Raising Confident Children with Praise

The right kind of praise can help build up a child’s sense of self and confidence. However, the wrong kind of praise will actually be detrimental to the development of a child. The words, “Good boy!” “Great job!” or “That was wonderful!” does not provide constructive praise. This kind of praise is “lazy praise” since it really does not give the child any value.

There is one school of thought that encourages the giving out of praise. There is also another that fears that too much praise can spoil a child. So, how much and what kind of praise can help build confident individuals without necessarily building kids that are spoiled with praise?

One important thing is that praise should not be manipulative – given only when a child makes us feel good of gives us what we want. Rather, praise should be given to highlight a child’s good behavior and to encourage that behavior.

Here are some ways to give “proper” praise:

Focus on the process and the effort, rather than the outcome. Instead of saying “Good job!’ (which highlights the results), say, “Thank you for your hard work and effort!” A child should be able to know why they did well in order for them to know how to do it the next time. Focusing on results will diminish the value of praise, especially if the next result is a failure. The child will tend to feel the pressure to produce the same results. Acknowledging effort will encourage the child to be ready to accept new and tougher challenges as well as encourage them to work harder.

Avoid giving too much praise. Lavishing praise can either turn children into praise junkies who crave for more praise or who no longer find the praise of any value. According to a research made by Carol Dweck and Claudia Mueller of Columbia University, too much praise can result in a child who is less confident of their actions and responses, who is fearful about sharing ideas and who shun difficult assignments.

Don’t praise a child for areas which are not in their control. This includes talents and abilities that are innate in a child – intellect, artistic or musical talent or athletic ability. Praising a child for intelligence will teach the child that any failure is caused by a lack of intelligence (“I failed, therefore, I must be stupid.”). This kind of praise may be harmful to the child and may necessitate Provo counseling at a later age.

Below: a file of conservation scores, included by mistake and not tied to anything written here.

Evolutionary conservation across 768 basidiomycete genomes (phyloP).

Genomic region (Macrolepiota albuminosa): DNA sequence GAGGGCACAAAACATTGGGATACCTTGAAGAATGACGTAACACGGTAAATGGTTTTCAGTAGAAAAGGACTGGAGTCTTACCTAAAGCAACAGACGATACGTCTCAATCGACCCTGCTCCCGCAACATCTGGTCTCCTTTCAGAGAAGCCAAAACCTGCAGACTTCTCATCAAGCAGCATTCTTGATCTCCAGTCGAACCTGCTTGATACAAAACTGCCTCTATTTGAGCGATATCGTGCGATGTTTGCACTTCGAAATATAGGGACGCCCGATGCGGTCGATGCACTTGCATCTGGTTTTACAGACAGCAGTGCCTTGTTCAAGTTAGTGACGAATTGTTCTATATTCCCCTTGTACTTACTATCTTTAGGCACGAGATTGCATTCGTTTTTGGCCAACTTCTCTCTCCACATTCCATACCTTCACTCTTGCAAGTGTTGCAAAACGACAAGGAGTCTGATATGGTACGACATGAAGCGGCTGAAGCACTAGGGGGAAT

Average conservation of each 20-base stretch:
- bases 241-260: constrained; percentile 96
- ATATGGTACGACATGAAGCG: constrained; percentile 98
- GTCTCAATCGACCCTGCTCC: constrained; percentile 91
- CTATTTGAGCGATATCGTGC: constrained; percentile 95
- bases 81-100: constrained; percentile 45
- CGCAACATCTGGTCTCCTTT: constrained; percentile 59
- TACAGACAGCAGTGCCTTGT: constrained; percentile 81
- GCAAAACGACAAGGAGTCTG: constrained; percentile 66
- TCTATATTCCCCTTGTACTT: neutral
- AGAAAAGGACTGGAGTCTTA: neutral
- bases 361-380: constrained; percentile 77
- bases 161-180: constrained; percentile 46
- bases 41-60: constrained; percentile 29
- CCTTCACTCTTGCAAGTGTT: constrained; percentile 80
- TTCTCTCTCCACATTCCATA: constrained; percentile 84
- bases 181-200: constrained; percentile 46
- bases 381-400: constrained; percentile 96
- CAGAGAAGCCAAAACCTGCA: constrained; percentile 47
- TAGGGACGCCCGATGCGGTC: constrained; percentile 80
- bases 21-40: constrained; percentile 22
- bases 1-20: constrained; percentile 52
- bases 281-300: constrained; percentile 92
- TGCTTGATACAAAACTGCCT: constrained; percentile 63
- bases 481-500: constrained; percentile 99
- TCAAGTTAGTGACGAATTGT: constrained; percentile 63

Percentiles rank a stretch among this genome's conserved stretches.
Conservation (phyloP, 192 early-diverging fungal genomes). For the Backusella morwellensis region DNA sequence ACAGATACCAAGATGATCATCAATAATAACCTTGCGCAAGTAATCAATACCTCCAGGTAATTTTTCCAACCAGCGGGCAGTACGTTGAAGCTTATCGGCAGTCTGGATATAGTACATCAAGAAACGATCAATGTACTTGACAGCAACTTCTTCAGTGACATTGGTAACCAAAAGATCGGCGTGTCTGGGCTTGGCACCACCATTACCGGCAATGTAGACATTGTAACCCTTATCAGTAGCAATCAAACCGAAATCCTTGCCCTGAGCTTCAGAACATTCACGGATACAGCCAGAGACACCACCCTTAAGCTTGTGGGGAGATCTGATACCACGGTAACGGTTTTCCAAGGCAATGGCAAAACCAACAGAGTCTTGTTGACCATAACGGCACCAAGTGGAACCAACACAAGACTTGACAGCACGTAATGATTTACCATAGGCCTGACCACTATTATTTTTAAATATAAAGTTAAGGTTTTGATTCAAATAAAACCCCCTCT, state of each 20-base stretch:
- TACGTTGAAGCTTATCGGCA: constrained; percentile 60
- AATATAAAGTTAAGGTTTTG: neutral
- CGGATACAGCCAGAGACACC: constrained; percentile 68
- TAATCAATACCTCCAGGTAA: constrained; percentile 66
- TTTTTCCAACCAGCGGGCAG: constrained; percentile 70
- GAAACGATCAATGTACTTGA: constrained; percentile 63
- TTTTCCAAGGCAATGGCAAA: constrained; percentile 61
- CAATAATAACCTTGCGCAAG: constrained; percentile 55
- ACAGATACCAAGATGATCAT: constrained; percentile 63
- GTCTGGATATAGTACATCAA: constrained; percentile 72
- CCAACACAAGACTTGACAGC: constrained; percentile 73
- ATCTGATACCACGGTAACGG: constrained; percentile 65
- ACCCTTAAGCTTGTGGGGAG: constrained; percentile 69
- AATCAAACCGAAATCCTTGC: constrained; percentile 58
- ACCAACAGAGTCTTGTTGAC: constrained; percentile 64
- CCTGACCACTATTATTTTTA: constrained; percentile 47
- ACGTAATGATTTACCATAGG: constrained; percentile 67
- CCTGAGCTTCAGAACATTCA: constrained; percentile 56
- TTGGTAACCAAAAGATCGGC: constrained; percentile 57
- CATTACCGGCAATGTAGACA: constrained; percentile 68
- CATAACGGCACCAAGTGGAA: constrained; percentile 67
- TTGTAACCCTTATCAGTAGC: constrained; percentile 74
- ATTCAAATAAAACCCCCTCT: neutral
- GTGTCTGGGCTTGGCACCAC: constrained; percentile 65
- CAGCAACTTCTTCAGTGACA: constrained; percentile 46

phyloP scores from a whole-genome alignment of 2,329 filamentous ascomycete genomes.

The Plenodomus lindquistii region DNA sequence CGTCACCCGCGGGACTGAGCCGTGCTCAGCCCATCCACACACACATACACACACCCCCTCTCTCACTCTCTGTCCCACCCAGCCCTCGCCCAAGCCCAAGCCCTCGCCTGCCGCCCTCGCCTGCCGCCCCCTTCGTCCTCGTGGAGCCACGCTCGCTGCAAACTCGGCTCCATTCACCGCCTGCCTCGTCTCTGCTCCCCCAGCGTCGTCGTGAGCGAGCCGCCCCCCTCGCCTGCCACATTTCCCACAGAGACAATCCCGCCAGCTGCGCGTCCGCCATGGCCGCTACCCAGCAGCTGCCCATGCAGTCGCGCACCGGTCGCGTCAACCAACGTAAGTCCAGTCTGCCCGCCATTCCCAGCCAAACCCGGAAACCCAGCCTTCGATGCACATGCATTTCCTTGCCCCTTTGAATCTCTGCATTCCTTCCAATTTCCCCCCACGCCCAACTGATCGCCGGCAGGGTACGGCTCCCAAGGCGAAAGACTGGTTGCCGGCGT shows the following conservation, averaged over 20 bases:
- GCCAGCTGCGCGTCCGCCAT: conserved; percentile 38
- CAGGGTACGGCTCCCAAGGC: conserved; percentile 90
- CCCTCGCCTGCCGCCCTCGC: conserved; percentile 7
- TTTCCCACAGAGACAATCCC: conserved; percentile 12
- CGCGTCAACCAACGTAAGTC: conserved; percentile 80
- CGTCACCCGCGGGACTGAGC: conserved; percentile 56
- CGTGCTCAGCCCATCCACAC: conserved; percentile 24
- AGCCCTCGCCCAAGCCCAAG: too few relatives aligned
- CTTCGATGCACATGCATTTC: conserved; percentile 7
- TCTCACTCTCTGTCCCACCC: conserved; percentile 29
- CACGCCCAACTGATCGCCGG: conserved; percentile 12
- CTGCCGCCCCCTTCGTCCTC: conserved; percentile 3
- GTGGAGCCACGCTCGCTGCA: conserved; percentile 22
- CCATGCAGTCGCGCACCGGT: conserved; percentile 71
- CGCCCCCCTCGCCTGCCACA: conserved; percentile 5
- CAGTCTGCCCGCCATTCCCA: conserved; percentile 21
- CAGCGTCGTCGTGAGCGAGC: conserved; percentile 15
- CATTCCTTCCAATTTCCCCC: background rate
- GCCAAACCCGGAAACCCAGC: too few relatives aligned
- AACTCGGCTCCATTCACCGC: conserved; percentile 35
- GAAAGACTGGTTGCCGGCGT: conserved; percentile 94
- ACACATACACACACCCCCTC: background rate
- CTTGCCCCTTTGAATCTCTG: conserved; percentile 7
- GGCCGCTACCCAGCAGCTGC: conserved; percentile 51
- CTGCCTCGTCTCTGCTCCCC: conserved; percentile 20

Praising kids for their natural ability and intelligence may result in children who are more wary of challenges and more fearful of failure. Also, praising someone for their natural ability gives the child a sense of helplessness. Praise the child for behavior they can control and can be responsible for. This includes being disciplined, showing focus, being generous, respectful or hardworking. That way, they know that they can step up on the level of their efforts and see improvements.

Let your child see the natural consequences and results of their performance. Especially with children at a young age, praise may not even be necessary at all. You just need to point out what they were able to accomplish and this accomplishment will provide the praise. For instance, if a young child was able to tie his shoelaces, you simply need to say, “Look, you did it all by yourself.”

Be specific. Saying “Good job.” does not really tell the child what he did well. Rather, use praise that describes the behavior you want the child to learn. Rather, say things like, “I like the way you worked hard at finishing that assignment.” Or, “I appreciate your being able to control your temper.”

Be sincere and truthful. Rather than being helpful, insincere praise can, in fact, be damaging to a child. A child knows whether he did or did not do well. If he notices you praising him because you feel sorry for him, your praise will have little effect on him.

Avoid giving praise for achievements that came with little or no effort. This can send out the message that you don’t really care or don’t have an understanding of what the child does.

Never compare the child to other kids. Instead, focus on how well the child behaved or worked towards mastering a skill. Comparing other children brings the focus towards competition between the children, rather than in mastering a skill. This kind of comparison breeds children who are devastated at losing and whose motivation is lost when they also lose their competitive edge.

Giving the right kind of praise is a communication skill and it is a skill that is not learned overnight. You may need to go for family counseling in Utah to become more adept in your communication with your child. Utah counseling can also help thresh out issues with communication between parents and children.


Get a Free Consultation

or call (801) 215-9581
for an appointment

Our Location

1426 East 820 North
Orem UT 84097
(Map it)